I had been fascinated by Los Angeles for most of my life, and felt a strong pull toward the West Coast, but I had some fairly intense phobias around driving, and decided it would be best to move to a city where I wouldn’t have to have a car.

My brother drove me to New York on Thanksgiving weekend, during an ice storm, and I moved into a residential hotel on the edge of Harlem with absolutely no plan.

It was a crazy thing to do.

I ended up spending nearly a decade in New York working a variety of strange jobs, sometimes blown away by the romance of a city that feels like a movie set, but mostly energetically and emotionally overwhelmed.

I gradually stopped making art.

Enmeshed in an unhealthy relationship, depressed, and fatigued, I was walking on Seventh Avenue in Park Slope, Brooklyn, when I saw a flyer on a telephone pole advertising a writers group. The sign called me to it like a magnet; it was almost glowing. Even though I detest making phone calls, I pulled off one of the phone number tabs and left a message on an answering machine.

Brooklyn Writers turned out to be a welcoming, supportive, and energetic community that allowed me to return, not only to my writer’s voice, but my soul’s voice. I slowly began to come back to life, and I applied to graduate school.

I moved out of the city, into the suburbs.

There is a reason Mary is everywhere. I’ve seen her image all over the world, in cafés in Istanbul, on students’ backpacks in Scotland, in a market stall in Jakarta, but I don’t think her image is everywhere because she is a reminder to be obedient, and I don’t think it has to do with social revolution. Images of  Mary remind us of  God’s favor. Mary is what it looks like to believe that we already are who God says we are.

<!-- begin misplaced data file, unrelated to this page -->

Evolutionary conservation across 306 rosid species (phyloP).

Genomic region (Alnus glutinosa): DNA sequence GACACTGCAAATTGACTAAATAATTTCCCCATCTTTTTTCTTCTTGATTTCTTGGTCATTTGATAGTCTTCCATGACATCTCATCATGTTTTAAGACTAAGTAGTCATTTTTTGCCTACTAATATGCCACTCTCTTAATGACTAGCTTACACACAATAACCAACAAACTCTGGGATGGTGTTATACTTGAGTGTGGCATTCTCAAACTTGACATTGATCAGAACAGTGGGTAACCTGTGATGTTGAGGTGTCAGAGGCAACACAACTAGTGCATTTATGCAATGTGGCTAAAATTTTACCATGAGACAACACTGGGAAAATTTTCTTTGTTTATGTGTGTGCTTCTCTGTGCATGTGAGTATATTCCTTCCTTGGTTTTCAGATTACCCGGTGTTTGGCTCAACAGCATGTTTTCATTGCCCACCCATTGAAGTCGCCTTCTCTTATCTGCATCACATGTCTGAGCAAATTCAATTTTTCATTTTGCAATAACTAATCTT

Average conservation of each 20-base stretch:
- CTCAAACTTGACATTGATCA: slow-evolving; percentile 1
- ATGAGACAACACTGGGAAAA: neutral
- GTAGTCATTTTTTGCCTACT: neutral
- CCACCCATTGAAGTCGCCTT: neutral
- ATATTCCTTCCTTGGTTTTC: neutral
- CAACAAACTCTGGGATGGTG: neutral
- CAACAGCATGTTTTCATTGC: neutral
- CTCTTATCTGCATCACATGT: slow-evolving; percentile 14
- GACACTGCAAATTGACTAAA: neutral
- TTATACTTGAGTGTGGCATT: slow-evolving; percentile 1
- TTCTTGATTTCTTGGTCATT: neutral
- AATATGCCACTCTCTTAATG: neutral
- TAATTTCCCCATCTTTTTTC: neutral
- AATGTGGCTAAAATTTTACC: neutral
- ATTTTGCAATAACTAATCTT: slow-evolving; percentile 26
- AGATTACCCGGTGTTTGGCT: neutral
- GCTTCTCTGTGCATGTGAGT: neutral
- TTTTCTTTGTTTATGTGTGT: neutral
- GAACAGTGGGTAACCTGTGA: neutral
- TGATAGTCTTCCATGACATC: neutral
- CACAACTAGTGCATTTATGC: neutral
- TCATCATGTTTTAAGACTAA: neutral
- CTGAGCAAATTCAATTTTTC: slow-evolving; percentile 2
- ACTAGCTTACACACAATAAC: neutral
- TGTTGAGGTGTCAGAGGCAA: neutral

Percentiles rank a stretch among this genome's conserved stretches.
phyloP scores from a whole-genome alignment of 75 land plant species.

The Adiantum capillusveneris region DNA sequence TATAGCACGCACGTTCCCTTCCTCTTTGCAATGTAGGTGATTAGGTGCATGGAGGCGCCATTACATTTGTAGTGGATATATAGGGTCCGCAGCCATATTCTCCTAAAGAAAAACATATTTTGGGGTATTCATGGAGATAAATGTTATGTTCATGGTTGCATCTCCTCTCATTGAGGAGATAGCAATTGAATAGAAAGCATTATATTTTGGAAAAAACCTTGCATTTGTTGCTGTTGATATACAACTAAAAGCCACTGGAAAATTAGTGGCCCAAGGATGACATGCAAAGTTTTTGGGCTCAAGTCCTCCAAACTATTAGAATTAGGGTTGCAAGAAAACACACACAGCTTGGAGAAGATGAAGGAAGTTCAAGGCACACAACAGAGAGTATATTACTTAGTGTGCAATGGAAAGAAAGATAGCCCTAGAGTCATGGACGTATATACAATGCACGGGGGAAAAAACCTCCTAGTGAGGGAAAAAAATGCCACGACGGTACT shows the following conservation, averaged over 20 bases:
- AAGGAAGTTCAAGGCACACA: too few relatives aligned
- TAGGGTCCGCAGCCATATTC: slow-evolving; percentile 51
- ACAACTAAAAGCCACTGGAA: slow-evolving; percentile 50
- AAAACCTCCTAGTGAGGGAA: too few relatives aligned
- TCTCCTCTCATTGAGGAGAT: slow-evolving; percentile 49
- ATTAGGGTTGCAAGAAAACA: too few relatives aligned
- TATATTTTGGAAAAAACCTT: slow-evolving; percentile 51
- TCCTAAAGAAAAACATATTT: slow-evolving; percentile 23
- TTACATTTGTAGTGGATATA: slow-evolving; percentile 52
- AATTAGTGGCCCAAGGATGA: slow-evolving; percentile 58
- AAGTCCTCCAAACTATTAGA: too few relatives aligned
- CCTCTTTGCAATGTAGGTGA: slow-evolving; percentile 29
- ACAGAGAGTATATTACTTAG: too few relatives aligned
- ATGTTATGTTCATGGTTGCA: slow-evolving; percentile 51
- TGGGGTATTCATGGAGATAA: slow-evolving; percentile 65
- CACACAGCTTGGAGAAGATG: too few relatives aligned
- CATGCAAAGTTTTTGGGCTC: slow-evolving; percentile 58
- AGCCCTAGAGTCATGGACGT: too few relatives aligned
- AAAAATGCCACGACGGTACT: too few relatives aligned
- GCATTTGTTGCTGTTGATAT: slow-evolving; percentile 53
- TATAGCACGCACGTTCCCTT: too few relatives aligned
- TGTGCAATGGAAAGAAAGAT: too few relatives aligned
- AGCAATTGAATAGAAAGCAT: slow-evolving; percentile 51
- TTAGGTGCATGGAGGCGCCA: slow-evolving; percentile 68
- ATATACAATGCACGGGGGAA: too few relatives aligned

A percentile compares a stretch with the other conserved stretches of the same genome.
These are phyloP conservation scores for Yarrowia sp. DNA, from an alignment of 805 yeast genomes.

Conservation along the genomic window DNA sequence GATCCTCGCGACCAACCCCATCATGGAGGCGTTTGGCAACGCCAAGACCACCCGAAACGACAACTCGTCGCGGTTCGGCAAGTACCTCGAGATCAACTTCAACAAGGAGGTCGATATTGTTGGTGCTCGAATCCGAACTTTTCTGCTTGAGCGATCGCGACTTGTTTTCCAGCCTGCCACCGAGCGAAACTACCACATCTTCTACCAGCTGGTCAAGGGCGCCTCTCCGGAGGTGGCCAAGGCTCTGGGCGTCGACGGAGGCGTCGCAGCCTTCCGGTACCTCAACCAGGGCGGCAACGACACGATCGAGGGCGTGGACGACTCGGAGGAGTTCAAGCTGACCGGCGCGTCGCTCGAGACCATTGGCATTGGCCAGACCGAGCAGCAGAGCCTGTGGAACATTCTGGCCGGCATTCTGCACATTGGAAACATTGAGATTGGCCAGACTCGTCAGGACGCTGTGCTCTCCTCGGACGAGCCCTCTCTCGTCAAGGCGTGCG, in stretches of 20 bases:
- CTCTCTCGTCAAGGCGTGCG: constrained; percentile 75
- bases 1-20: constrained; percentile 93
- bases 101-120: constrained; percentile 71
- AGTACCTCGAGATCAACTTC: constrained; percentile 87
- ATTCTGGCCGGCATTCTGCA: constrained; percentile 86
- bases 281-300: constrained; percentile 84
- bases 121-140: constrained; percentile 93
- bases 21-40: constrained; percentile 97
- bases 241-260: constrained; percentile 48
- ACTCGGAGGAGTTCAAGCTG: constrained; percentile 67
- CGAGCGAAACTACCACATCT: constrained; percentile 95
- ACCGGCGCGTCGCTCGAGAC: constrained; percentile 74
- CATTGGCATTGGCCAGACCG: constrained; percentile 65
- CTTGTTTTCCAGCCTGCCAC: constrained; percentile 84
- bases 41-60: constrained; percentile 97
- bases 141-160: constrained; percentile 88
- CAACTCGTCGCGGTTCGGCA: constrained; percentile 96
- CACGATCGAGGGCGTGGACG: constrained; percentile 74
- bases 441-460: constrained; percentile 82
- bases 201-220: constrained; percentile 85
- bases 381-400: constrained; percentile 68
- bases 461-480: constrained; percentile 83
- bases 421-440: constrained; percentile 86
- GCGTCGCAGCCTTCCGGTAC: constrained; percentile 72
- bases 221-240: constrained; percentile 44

— Nadia Bolz-Weber

My two years of graduate school were my two favorite years of school ever. Finally, I felt I was in an educational environment where I belonged. I completed my MFA in 1998, with a manuscript for a young adult novel. My professors thought it was good. They thought it was publishable. At the corners of my consciousness an idea started to flicker - maybe I would be a famous author.

Around this time, a friend gave me a gift of rosaries that had belonged to his Roman Catholic mother and sister, both deceased. I went to my favorite used bookstore and found a book about how to pray the rosary.

Some of the words of some of the prayers, I could not bring myself to say. They sounded so harsh and reflected a theology that was not mine. But something in the book really resonated with me - the idea that when I held one end of the rosary, Mary held the other end.

I prayed the rosary - in the traditional way and in my own way - and I prayed to the Archangel Michael. I started to feel an inner strength. I started to see a way out of the relationship that had been so damaging to me.

It is only because of the support that my prayer practice provided, I was able to remove myself from that situation and begin, at least, to reclaim my life.

One morning, when I was awake, but hadn’t yet opened my eyes to the day, I heard a woman’s voice speak my name. The voice came from the upper right hand corner of my bedroom. I screamed and immediately regretted it.

I believed this was direct communication from the spirit world, and I had shut it down with my fear.